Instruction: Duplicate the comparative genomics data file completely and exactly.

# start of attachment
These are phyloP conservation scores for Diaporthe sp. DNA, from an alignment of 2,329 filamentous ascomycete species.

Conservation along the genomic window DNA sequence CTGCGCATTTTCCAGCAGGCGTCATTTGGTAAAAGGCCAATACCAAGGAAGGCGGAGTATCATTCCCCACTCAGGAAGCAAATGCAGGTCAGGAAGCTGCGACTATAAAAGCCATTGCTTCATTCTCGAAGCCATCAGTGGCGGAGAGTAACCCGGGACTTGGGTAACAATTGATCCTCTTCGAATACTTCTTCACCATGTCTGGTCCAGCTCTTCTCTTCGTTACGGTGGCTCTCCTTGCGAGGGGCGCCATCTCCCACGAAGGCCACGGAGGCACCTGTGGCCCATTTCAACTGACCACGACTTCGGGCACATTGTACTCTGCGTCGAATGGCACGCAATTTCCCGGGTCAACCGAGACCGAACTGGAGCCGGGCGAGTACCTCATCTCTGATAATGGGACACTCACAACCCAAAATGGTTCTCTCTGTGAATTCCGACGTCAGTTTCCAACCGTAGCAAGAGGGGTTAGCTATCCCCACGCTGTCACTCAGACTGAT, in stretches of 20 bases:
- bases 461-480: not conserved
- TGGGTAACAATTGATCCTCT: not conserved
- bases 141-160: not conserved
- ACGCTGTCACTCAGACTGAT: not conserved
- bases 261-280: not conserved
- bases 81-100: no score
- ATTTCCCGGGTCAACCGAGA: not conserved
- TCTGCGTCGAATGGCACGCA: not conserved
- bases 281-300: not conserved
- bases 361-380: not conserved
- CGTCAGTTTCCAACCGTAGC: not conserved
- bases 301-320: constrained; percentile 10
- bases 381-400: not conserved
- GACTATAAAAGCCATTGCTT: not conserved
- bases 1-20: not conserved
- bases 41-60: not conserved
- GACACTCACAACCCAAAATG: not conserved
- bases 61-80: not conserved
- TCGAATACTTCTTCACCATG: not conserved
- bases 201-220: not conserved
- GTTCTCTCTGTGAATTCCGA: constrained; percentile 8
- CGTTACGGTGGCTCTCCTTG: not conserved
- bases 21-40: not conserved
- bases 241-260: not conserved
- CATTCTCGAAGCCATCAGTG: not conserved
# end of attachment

These are phyloP conservation scores for Diaporthe sp. DNA, from an alignment of 2,329 filamentous ascomycete species.

Conservation along the genomic window DNA sequence CTGCGCATTTTCCAGCAGGCGTCATTTGGTAAAAGGCCAATACCAAGGAAGGCGGAGTATCATTCCCCACTCAGGAAGCAAATGCAGGTCAGGAAGCTGCGACTATAAAAGCCATTGCTTCATTCTCGAAGCCATCAGTGGCGGAGAGTAACCCGGGACTTGGGTAACAATTGATCCTCTTCGAATACTTCTTCACCATGTCTGGTCCAGCTCTTCTCTTCGTTACGGTGGCTCTCCTTGCGAGGGGCGCCATCTCCCACGAAGGCCACGGAGGCACCTGTGGCCCATTTCAACTGACCACGACTTCGGGCACATTGTACTCTGCGTCGAATGGCACGCAATTTCCCGGGTCAACCGAGACCGAACTGGAGCCGGGCGAGTACCTCATCTCTGATAATGGGACACTCACAACCCAAAATGGTTCTCTCTGTGAATTCCGACGTCAGTTTCCAACCGTAGCAAGAGGGGTTAGCTATCCCCACGCTGTCACTCAGACTGAT, in stretches of 20 bases:
- bases 461-480: not conserved
- TGGGTAACAATTGATCCTCT: not conserved
- bases 141-160: not conserved
- ACGCTGTCACTCAGACTGAT: not conserved
- bases 261-280: not conserved
- bases 81-100: no score
- ATTTCCCGGGTCAACCGAGA: not conserved
- TCTGCGTCGAATGGCACGCA: not conserved
- bases 281-300: not conserved
- bases 361-380: not conserved
- CGTCAGTTTCCAACCGTAGC: not conserved
- bases 301-320: constrained; percentile 10
- bases 381-400: not conserved
- GACTATAAAAGCCATTGCTT: not conserved
- bases 1-20: not conserved
- bases 41-60: not conserved
- GACACTCACAACCCAAAATG: not conserved
- bases 61-80: not conserved
- TCGAATACTTCTTCACCATG: not conserved
- bases 201-220: not conserved
- GTTCTCTCTGTGAATTCCGA: constrained; percentile 8
- CGTTACGGTGGCTCTCCTTG: not conserved
- bases 21-40: not conserved
- bases 241-260: not conserved
- CATTCTCGAAGCCATCAGTG: not conserved